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First Steps in (C) Programming, continued


If you're a beginning programmer and want to get more deeply into programming with variables, you've come to the right place. This article, the second of three parts, is excerpted from chapter two of the book Beginning C, written by Ivor Horton (Apress, 2004; ISBN: 1590592530).

Author Info:
By: Apress Publishing
Rating: 4 stars4 stars4 stars4 stars4 stars / 22
November 23, 2005
TABLE OF CONTENTS:
  1. · First Steps in (C) Programming, continued
  2. · Variables and Memory
  3. · Integer Constants
  4. · Floating-Point Variables
  5. · More on Format Specifiers
  6. · More Complex Expressions
  7. · Defining Constants
  8. · Try It Out: The Right Types of Variables

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First Steps in (C) Programming, continued - Floating-Point Variables
(Page 4 of 8 )

There are three different types of floating-point variables, as shown in Table 2-5.

Table 2-5. Floating-Point Variable Types

 

Number

 

Keyword

of Bytes

Range of Values

float

4

±3.4E38 (7 decimal digits precision)

double

8

±1.7E308 (15 decimal digits precision)

long double

10

±1.2E4932 (19 decimal digits precision)

These are typical values for the number of bytes occupied and the ranges of values that are supported. Like the integer types, the memory occupied and the range of values are dependent on the machine and the compiler. The typelong doubleis sometimes exactly the same as typedoublewith some compilers. Note that the number of decimal digits of precision is only an approximation because floating-point values will be stored internally in binary form.

A floating-point variable is declared in a similar way to an integer variable. You just use the keyword for the floating-point type that you want to use:

float Radius;
double Biggest;

If you need to store numbers with up to seven digits of accuracy (a range of 10-38 to 10+38), then you should use variables of typefloat. Values of typefloatare known as single precision floating-point numbers. This type will occupy 4 bytes in memory, as you can see from the table. Using variables of typedoublewill allow you to store double precision floating-point values. Each variable of typedouble will occupy 8 bytes in memory and give you 15-digit precision with a range of 10-308 to 10+308. Variables of typedouble suffice for the majority of requirements, but some specialized applications require even more accuracy and range. Thelong doubletype provides the exceptional range and precision shown in the table.

To write a constant of typefloat, you append anfto the number to distinguish it from typedouble. You could have initialized the last two variables with these statements:

float Radius = 2.5f;
double Biggest = 123E30;

The variableRadiushas the initial value 2.5, and the variableBiggestis initialized to the number that corresponds to 123 followed by 30 zeroes. Any number that you write containing a decimal point is of typedoubleunless you append theFto make it typefloat. When you specify an exponent value withEore, the constant need not contain a decimal point. For instance,1E3f is of typefloatand3E8is of typedouble.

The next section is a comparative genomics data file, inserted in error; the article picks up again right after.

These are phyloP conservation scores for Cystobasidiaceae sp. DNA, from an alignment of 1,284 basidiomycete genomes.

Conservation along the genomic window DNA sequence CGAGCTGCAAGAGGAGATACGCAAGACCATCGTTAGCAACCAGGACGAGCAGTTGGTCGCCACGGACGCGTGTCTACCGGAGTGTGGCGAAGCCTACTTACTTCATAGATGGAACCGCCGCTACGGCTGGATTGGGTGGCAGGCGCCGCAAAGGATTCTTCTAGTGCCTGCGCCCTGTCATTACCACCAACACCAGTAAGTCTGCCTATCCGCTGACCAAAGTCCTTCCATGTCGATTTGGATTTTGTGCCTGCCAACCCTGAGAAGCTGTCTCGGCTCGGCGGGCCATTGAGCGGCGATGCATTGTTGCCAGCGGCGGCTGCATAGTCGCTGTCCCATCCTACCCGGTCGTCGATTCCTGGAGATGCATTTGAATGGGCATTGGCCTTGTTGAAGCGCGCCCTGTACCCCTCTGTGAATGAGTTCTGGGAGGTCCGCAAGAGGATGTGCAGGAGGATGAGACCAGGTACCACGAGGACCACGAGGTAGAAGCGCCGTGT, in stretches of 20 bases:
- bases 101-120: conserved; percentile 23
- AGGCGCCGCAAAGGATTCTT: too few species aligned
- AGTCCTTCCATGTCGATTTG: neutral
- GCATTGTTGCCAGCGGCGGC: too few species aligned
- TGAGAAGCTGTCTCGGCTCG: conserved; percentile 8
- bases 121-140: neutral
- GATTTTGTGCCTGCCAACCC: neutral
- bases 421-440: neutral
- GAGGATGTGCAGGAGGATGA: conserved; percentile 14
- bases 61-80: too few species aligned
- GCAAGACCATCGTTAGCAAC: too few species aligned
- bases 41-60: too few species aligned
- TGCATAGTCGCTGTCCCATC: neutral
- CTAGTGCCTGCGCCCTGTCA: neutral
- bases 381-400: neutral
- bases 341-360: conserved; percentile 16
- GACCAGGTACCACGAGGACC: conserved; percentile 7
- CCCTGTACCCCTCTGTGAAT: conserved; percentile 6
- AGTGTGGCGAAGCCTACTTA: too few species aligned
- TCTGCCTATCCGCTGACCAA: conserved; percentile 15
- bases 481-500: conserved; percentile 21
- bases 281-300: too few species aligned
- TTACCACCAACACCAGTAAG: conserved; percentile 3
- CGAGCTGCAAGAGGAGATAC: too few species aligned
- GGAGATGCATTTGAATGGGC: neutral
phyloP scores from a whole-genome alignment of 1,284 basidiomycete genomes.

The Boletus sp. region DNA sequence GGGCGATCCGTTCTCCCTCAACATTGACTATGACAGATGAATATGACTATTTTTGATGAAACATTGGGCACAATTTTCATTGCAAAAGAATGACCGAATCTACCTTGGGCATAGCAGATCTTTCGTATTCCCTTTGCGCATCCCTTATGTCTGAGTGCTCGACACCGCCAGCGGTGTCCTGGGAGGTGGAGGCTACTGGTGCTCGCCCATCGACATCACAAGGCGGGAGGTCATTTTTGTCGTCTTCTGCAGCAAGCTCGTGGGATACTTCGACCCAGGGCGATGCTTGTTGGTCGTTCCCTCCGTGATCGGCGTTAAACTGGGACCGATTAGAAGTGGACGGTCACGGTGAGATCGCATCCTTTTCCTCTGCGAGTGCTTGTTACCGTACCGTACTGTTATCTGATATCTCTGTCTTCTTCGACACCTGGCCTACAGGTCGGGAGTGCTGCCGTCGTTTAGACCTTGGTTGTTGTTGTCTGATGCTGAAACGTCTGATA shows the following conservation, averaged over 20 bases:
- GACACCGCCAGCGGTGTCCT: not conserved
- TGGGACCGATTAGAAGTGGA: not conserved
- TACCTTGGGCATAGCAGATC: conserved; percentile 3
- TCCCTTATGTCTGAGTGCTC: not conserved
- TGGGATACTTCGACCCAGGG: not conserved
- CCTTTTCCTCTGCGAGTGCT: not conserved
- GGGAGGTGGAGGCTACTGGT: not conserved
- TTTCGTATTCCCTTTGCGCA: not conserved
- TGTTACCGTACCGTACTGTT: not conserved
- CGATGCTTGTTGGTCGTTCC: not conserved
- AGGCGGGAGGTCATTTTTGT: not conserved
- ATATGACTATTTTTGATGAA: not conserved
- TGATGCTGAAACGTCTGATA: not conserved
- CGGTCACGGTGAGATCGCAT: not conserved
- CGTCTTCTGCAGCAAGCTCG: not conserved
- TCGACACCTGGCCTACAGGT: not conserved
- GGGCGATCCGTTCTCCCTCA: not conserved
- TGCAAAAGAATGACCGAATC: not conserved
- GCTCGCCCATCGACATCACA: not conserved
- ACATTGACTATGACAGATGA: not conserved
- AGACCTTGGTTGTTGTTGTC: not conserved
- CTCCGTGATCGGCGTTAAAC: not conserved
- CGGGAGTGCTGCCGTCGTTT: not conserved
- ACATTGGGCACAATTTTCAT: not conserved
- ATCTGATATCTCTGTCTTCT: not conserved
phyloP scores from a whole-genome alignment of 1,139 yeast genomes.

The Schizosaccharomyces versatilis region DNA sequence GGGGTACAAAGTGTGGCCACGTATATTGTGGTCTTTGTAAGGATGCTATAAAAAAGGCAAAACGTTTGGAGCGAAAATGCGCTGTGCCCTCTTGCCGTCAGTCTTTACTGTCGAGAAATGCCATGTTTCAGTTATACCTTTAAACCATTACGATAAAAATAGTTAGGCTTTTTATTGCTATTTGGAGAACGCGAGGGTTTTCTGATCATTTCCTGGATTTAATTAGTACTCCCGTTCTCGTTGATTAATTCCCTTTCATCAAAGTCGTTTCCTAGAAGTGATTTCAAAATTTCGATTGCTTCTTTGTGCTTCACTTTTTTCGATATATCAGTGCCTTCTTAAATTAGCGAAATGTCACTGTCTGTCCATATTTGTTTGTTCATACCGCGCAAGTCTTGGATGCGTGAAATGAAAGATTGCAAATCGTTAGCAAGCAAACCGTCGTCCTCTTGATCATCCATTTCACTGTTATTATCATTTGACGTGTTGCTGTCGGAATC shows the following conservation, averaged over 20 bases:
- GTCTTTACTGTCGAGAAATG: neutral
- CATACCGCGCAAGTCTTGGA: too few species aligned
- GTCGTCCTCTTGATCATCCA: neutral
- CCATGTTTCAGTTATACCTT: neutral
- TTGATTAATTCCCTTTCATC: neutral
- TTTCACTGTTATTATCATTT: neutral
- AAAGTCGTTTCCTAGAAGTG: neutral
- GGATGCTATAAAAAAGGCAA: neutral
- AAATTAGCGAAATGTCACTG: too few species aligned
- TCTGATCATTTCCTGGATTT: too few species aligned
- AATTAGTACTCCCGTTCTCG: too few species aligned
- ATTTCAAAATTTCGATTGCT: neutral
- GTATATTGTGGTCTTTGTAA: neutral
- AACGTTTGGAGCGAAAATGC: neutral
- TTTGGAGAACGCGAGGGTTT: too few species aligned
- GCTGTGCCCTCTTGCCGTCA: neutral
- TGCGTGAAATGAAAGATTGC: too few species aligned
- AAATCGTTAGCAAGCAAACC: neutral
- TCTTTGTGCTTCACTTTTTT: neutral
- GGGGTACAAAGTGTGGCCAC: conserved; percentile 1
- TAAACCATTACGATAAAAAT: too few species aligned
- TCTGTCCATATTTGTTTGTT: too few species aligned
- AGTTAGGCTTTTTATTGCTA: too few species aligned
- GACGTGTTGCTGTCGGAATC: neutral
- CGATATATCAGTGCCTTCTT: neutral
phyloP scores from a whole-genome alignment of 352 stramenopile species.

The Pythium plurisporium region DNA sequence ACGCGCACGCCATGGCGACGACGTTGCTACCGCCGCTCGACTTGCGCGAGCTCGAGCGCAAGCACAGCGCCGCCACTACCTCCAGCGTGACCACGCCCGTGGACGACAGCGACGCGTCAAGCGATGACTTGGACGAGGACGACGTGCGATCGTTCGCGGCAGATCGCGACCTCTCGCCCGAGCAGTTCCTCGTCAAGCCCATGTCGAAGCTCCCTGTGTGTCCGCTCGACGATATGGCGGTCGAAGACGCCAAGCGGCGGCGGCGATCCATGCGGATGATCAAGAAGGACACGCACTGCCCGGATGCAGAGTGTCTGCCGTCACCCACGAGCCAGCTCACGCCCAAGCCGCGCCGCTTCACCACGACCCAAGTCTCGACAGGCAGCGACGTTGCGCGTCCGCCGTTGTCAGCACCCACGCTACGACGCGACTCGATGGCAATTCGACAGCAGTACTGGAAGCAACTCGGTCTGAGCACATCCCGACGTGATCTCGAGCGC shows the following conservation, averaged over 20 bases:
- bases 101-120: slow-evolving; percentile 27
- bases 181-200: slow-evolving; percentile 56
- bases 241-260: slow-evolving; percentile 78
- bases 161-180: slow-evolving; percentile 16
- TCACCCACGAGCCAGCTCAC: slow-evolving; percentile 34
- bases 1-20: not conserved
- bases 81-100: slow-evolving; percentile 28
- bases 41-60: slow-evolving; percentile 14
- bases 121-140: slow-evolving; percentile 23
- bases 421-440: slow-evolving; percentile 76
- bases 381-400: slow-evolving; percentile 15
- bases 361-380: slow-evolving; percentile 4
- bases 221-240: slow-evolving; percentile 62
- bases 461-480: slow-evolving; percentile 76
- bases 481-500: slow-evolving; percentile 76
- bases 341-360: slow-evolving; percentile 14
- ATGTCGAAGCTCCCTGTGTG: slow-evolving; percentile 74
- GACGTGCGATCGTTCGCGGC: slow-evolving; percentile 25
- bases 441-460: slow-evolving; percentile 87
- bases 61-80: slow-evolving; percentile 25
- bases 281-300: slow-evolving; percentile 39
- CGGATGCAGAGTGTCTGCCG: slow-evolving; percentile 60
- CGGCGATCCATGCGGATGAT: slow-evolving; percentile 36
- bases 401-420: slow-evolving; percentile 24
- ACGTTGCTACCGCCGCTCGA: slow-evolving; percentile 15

To specify along doubleconstant, you need to append an upper- or lowercase letterLto the number, for example:

long double huge = 1234567.89123L;

Division Using Floating-Point Values

As you’ve seen, division operations with integer operands always produce an integer result. Unless the left operand of a division is an exact multiple of the right operand, the result will be inherently inaccurate. Of course, the way integer division works is an advantage if you’re distributing cookies to children, but it isn’t particularly useful when you want to cut a 10-foot plank into four equal pieces. This is a job for floating-point values.

Division operations with floating-point values will give you an exact result—at least, a result that is as exact as it can be with a fixed number of digits of precision. The next example illustrates how division operations work with variables of typefloat.

..........................................................................................

Try It Out: Division with Values of Type float

Here’s a simple example that just divides one floating-point value by another and displays the result:

/* Program 2.7 Division with float values */
#include <stdio.h>
void main()
{
  float plank_length = 10.0f; /* In feet */ 
  float piece_count = 4.0f;   /* Number of equal pieces  */ 
  float piece_length = 0.0f;  /* Length of a piece in feet */
  piece_length = plank_length/piece_ccount;
  printf("A plank %f feet long can be cut into %f pieces %f feet long.",
                  plank_length, piece_count, piece_length);
}

This program should produce the following output:

----------------------------------------------------------------------A plank 10.000000 feet long can be cut into 4.000000 pieces 2.500000 feet long.
--------------------------------------------

HOW IT WORKS

You shouldn’t have any trouble understanding how you chop the plank into equal pieces. Note that you use a new format specifier for values of typefloatin theprintf()statement:

printf("A plank %f feet long can be cut into %f pieces %f feet long.",
                              plank_length, piece_count, piece_length);

You use the format specifier%fto display floating-point values. In general, the format specifier that you use must correspond to the type of value that you’re outputting. If you output a value of typefloatwith the specifier%dthat’s intended for use with integer values, you’ll get rubbish. This is because thefloatvalue will be interpreted as an integer, which it isn’t. Similarly, if you use%fwith a value of an integer type, then you’ll also get rubbish as output.

..........................................................................................


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